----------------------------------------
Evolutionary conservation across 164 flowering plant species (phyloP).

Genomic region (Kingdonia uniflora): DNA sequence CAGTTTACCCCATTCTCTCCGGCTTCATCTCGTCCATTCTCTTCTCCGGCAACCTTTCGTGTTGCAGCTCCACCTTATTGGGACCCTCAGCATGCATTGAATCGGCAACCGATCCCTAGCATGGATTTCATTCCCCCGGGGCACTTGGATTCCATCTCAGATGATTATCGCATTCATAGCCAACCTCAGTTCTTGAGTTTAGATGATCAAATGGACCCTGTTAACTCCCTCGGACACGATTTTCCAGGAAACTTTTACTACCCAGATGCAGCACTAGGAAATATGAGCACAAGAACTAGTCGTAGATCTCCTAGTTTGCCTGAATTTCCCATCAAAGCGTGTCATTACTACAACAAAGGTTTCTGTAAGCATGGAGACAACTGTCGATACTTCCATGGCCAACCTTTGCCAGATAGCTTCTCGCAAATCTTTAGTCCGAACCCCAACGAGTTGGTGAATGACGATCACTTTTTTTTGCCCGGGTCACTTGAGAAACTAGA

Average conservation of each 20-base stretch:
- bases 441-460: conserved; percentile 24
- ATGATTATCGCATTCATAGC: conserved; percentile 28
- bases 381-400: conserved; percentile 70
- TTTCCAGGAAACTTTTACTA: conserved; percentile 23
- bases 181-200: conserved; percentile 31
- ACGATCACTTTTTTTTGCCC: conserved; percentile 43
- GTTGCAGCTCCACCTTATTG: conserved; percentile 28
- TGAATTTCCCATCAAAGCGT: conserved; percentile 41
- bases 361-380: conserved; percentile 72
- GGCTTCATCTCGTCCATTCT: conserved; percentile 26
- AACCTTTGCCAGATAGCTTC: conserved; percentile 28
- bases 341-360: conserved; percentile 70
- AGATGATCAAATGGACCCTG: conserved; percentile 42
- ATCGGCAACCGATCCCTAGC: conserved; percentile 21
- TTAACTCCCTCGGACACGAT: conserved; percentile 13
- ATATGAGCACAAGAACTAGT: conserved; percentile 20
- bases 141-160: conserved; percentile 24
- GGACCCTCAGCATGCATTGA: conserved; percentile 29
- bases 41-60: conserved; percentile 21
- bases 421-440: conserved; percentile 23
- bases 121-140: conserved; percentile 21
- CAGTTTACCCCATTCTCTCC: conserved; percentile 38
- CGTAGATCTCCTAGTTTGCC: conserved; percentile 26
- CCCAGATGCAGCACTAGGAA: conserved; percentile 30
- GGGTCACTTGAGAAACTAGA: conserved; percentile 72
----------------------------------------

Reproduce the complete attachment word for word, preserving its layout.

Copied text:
Evolutionary conservation across 164 flowering plant species (phyloP).

Genomic region (Kingdonia uniflora): DNA sequence CAGTTTACCCCATTCTCTCCGGCTTCATCTCGTCCATTCTCTTCTCCGGCAACCTTTCGTGTTGCAGCTCCACCTTATTGGGACCCTCAGCATGCATTGAATCGGCAACCGATCCCTAGCATGGATTTCATTCCCCCGGGGCACTTGGATTCCATCTCAGATGATTATCGCATTCATAGCCAACCTCAGTTCTTGAGTTTAGATGATCAAATGGACCCTGTTAACTCCCTCGGACACGATTTTCCAGGAAACTTTTACTACCCAGATGCAGCACTAGGAAATATGAGCACAAGAACTAGTCGTAGATCTCCTAGTTTGCCTGAATTTCCCATCAAAGCGTGTCATTACTACAACAAAGGTTTCTGTAAGCATGGAGACAACTGTCGATACTTCCATGGCCAACCTTTGCCAGATAGCTTCTCGCAAATCTTTAGTCCGAACCCCAACGAGTTGGTGAATGACGATCACTTTTTTTTGCCCGGGTCACTTGAGAAACTAGA

Average conservation of each 20-base stretch:
- bases 441-460: conserved; percentile 24
- ATGATTATCGCATTCATAGC: conserved; percentile 28
- bases 381-400: conserved; percentile 70
- TTTCCAGGAAACTTTTACTA: conserved; percentile 23
- bases 181-200: conserved; percentile 31
- ACGATCACTTTTTTTTGCCC: conserved; percentile 43
- GTTGCAGCTCCACCTTATTG: conserved; percentile 28
- TGAATTTCCCATCAAAGCGT: conserved; percentile 41
- bases 361-380: conserved; percentile 72
- GGCTTCATCTCGTCCATTCT: conserved; percentile 26
- AACCTTTGCCAGATAGCTTC: conserved; percentile 28
- bases 341-360: conserved; percentile 70
- AGATGATCAAATGGACCCTG: conserved; percentile 42
- ATCGGCAACCGATCCCTAGC: conserved; percentile 21
- TTAACTCCCTCGGACACGAT: conserved; percentile 13
- ATATGAGCACAAGAACTAGT: conserved; percentile 20
- bases 141-160: conserved; percentile 24
- GGACCCTCAGCATGCATTGA: conserved; percentile 29
- bases 41-60: conserved; percentile 21
- bases 421-440: conserved; percentile 23
- bases 121-140: conserved; percentile 21
- CAGTTTACCCCATTCTCTCC: conserved; percentile 38
- CGTAGATCTCCTAGTTTGCC: conserved; percentile 26
- CCCAGATGCAGCACTAGGAA: conserved; percentile 30
- GGGTCACTTGAGAAACTAGA: conserved; percentile 72